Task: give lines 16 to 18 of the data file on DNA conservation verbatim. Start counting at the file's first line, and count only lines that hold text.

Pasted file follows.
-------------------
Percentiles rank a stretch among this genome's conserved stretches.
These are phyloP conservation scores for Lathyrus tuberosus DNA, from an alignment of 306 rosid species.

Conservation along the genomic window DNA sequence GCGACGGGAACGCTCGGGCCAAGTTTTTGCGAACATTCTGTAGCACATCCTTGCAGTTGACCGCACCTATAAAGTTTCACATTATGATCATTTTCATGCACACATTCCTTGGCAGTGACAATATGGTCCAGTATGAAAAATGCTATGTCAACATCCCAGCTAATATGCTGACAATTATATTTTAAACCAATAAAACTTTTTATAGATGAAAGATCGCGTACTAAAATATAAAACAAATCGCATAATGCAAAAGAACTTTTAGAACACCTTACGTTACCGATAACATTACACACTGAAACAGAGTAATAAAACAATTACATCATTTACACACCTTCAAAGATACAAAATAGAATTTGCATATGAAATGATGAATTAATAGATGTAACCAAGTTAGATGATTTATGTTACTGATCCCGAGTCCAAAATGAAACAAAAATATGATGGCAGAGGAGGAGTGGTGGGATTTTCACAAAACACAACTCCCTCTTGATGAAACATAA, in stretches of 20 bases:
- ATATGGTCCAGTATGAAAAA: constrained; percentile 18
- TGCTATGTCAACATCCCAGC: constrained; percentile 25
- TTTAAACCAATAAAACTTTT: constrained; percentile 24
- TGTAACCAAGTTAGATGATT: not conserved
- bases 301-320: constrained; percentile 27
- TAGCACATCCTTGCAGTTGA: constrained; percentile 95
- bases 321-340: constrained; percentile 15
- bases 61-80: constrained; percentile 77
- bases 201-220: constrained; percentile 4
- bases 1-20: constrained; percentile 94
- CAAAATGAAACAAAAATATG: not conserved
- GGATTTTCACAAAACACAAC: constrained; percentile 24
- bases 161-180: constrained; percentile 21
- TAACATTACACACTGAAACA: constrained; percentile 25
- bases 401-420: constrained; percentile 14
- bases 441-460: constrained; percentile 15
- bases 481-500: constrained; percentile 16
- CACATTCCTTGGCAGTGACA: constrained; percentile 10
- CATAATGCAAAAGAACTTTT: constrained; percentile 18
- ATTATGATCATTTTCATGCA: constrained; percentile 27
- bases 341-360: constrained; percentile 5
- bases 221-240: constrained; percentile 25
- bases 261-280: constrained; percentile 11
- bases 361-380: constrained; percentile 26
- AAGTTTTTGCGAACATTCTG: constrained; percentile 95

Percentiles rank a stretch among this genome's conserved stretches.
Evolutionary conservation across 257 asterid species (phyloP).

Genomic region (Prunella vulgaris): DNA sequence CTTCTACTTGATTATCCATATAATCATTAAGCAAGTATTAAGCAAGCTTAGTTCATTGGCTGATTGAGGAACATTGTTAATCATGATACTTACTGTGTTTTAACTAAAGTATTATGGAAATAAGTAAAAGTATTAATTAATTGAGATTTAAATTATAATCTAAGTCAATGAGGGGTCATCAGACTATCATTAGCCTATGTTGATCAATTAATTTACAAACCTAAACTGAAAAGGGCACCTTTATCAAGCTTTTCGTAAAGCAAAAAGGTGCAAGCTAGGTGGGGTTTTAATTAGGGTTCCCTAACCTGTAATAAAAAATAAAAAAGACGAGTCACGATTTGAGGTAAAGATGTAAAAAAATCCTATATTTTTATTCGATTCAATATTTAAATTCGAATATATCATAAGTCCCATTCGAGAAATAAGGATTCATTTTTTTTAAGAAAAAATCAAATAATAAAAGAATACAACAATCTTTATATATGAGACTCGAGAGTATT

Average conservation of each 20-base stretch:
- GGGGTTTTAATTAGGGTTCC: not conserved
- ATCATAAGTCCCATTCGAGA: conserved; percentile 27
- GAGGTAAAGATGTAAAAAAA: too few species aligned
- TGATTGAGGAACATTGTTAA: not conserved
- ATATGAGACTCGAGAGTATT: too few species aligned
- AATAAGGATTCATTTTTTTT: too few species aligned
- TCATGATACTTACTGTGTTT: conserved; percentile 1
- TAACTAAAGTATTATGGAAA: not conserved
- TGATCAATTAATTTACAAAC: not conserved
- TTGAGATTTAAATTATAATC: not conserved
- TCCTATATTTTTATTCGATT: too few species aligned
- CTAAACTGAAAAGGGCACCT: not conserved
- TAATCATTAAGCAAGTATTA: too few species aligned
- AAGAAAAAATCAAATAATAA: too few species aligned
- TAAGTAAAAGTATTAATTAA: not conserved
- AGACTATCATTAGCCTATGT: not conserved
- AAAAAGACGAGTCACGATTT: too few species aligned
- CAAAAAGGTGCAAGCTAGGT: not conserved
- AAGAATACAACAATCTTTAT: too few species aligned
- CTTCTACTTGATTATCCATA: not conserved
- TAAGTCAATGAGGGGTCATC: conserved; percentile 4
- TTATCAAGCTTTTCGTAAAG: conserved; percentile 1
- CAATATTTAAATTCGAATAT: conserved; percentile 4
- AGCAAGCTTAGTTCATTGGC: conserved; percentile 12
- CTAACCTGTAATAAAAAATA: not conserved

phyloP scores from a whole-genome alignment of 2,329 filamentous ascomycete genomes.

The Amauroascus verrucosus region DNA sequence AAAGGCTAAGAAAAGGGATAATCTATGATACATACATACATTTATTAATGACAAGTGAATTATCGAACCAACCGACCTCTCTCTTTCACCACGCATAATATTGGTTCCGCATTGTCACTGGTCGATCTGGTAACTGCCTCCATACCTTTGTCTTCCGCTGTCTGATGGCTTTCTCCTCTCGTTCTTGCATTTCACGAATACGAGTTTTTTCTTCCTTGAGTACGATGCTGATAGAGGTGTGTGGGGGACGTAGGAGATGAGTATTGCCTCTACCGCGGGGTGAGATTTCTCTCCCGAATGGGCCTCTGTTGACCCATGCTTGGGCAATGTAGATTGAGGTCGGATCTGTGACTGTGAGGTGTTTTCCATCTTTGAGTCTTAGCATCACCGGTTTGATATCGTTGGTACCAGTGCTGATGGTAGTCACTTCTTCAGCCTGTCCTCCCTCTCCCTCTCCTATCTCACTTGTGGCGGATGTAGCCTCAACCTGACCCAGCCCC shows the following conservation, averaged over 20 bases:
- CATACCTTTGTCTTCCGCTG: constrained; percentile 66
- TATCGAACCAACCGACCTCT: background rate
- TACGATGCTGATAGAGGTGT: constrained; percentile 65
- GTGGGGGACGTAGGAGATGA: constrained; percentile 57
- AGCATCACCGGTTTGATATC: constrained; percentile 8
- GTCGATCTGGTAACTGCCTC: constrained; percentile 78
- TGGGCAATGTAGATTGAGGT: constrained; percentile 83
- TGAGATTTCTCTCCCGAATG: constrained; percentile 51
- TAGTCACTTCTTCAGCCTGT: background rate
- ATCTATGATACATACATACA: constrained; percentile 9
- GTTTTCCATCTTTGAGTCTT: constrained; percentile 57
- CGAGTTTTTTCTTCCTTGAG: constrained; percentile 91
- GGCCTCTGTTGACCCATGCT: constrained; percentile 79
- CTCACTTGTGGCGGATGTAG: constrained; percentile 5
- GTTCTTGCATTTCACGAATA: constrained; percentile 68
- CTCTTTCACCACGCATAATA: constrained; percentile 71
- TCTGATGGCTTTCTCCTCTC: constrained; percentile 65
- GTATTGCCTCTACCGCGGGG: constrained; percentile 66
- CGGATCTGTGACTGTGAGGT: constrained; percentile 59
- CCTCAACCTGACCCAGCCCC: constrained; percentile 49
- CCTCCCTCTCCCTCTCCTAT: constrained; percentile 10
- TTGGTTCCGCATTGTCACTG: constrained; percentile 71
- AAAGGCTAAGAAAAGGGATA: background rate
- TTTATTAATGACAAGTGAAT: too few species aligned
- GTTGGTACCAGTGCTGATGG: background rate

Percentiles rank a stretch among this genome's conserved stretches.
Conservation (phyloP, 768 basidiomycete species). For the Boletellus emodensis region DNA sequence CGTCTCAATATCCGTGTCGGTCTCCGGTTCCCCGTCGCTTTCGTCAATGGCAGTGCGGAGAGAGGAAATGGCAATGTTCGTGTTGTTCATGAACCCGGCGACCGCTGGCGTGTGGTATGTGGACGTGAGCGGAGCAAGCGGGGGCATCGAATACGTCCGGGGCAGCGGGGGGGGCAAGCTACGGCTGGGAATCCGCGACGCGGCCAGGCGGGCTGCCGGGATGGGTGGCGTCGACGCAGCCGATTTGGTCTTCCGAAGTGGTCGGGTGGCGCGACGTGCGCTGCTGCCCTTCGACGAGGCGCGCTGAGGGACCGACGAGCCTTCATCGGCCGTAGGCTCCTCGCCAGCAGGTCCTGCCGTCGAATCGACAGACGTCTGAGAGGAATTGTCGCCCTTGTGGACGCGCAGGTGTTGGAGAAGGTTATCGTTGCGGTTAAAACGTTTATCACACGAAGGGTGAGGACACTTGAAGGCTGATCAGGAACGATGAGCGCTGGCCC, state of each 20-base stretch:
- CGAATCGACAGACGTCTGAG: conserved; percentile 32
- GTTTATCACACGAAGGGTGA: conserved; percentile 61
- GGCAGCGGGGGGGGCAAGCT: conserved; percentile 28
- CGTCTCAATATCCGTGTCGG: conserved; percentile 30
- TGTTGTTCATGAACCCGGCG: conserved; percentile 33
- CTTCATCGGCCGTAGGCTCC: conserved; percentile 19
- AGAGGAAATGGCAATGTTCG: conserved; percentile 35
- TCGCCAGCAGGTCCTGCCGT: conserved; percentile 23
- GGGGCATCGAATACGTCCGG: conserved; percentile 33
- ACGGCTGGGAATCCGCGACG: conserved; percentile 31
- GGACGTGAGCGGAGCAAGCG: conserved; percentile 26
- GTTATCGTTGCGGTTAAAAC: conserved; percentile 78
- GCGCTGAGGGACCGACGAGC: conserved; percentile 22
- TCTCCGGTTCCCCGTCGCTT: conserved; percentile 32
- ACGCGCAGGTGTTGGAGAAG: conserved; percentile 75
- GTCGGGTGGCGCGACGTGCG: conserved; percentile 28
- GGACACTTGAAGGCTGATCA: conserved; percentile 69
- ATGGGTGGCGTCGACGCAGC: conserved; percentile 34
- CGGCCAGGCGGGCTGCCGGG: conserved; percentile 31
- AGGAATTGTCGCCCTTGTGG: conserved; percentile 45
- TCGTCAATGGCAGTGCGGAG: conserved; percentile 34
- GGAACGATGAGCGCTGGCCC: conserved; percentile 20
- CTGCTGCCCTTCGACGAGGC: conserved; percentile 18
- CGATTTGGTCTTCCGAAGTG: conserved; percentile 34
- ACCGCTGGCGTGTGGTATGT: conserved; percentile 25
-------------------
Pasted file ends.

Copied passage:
- bases 161-180: constrained; percentile 21
- TAACATTACACACTGAAACA: constrained; percentile 25
- bases 401-420: constrained; percentile 14